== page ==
The concern over the 3D models are that N-95 masks are custom fit so there are no gaps on the person’s face.
Yule said some providers have been inventive and using window foam to help fill the gaps on the mask.
“What it comes down to it, something is better than nothing. They need some type of barrier between them and their patients,” Yule said.
Yule said the mask design allows it to be scaled larger or smaller and he is making his masks a little smaller than the original design.
When he put out a plea for others with 3D printers he said a few individuals have responded as well as Tanya Kienlen and Worland Middle School.
He said his 3D printer is running pretty much 24 hours, seven days a week as he fills requests. He can print two masks at a time in about 13 hours. He originally started out printing one mask in about seven hours.
Yule has filled some orders for Washakie Medical Center, and filled orders for Dr. John Thurston, Dr. Ed Zimmerman, Washakie County Sheriff’s Office and is finishing an order for Guardian Flight.
“I’ve got several people from outside of our area requesting them, but I’m putting priority on Washakie County at this time. We need to take care of our people first. There are 3D printers all across the United States. My hope as that word gets out, that more people put theirs to use.”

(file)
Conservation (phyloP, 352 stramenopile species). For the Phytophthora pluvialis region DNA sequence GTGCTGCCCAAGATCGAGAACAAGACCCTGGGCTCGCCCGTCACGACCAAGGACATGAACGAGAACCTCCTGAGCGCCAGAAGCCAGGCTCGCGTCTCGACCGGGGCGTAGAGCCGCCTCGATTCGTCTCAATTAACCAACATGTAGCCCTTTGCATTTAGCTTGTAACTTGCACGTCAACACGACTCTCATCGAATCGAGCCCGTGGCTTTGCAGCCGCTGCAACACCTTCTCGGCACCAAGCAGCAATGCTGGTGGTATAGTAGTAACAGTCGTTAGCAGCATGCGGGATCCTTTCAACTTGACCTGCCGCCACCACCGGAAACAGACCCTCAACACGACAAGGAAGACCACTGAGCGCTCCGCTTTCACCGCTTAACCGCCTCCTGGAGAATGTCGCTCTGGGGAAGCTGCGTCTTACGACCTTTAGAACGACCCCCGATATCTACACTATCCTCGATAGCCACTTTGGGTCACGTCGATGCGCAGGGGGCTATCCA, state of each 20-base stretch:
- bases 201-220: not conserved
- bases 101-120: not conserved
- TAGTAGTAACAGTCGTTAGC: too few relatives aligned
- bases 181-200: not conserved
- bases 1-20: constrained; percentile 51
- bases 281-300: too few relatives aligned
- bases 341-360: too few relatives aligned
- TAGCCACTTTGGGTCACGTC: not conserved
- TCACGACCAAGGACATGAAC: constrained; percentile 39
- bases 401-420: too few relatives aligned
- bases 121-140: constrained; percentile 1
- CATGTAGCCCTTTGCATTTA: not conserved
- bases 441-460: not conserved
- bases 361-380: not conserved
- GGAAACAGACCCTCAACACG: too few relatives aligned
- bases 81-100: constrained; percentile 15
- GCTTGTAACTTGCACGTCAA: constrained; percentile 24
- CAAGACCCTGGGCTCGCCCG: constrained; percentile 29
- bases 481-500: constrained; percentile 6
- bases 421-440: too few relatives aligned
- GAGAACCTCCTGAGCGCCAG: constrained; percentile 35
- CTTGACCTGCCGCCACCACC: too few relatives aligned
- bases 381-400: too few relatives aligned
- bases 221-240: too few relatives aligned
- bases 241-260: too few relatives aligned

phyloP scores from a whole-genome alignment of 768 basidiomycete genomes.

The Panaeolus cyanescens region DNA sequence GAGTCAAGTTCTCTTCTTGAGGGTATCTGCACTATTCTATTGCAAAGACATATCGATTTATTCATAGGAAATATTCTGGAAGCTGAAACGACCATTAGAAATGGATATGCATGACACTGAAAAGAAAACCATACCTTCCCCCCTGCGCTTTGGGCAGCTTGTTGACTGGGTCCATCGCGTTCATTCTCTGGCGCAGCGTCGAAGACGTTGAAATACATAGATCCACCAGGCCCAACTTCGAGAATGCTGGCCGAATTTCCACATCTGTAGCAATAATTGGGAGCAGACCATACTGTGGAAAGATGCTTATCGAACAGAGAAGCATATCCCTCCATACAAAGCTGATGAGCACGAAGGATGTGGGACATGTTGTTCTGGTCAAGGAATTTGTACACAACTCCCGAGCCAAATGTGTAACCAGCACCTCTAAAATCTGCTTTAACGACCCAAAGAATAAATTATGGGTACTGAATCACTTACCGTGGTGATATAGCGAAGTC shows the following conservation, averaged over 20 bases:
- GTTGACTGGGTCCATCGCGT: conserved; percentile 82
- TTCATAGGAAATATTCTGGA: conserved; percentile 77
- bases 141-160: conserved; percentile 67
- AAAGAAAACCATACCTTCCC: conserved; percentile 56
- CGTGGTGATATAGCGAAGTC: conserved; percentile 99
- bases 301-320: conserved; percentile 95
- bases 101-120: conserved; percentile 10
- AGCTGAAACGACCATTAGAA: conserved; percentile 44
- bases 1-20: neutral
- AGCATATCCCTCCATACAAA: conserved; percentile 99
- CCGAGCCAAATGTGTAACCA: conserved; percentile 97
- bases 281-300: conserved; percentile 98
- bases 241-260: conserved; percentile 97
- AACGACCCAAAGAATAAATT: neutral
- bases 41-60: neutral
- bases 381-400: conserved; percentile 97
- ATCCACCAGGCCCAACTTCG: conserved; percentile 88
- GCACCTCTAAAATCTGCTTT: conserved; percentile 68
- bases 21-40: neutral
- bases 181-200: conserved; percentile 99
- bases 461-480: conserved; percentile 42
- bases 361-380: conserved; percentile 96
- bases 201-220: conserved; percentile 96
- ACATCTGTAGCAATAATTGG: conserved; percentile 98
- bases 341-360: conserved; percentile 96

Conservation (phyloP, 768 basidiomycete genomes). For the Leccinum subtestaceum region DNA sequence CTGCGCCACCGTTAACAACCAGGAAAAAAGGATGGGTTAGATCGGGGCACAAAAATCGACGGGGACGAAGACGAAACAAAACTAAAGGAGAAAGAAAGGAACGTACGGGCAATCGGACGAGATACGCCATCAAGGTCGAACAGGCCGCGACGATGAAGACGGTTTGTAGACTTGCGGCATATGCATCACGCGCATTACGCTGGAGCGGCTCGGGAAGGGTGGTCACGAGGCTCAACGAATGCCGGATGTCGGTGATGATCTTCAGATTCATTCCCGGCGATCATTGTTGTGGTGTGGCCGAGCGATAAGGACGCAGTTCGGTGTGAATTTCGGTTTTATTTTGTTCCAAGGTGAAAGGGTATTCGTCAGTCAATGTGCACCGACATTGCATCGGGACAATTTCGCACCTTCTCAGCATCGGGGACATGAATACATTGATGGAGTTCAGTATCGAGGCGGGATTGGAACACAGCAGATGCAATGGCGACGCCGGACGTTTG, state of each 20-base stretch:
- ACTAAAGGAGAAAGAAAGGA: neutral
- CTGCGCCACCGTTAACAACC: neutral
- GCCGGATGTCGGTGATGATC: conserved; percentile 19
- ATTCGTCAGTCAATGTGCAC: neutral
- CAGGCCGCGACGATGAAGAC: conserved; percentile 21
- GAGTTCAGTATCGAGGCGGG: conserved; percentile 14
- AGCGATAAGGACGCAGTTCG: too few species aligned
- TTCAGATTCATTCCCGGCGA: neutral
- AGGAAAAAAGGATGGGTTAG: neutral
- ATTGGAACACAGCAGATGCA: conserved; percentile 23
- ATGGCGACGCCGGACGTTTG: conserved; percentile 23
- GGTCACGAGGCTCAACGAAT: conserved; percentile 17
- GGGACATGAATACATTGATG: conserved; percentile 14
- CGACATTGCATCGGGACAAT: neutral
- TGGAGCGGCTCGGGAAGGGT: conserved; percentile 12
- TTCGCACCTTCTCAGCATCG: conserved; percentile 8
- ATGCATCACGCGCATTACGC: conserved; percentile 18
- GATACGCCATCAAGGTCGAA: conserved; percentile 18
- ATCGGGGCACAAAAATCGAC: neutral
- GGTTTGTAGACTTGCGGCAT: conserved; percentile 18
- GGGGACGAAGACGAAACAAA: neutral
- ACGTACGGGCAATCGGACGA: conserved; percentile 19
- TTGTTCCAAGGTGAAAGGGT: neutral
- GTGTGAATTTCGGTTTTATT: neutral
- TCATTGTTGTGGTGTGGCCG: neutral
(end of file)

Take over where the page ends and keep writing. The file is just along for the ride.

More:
Yule added that until making these masks his 3D printer sat unused most of the time and he figures others are the same way.
“To put it to good use is great,” Yule said.
He initially began the project printing the masks at home but has since moved the printer to Blair’s Super Market where he is employed. He said he is there most of the time so he can start new masks easier than running home, plus it gives customers a chance to see how a 3D printer works.
The masks are made from a PLA plastic and can be easily sanitized. The filter needs to be replaced on a regular basis.
A roll of PLA costs about $30. He said one order has been delayed a few weeks and another is on back order until June. He found filters for between $18 for a pack of 50 filters. He has ordered 1,500 filters and he will distribute those to where he has sent masks and to those who are also making masks, including the middle school.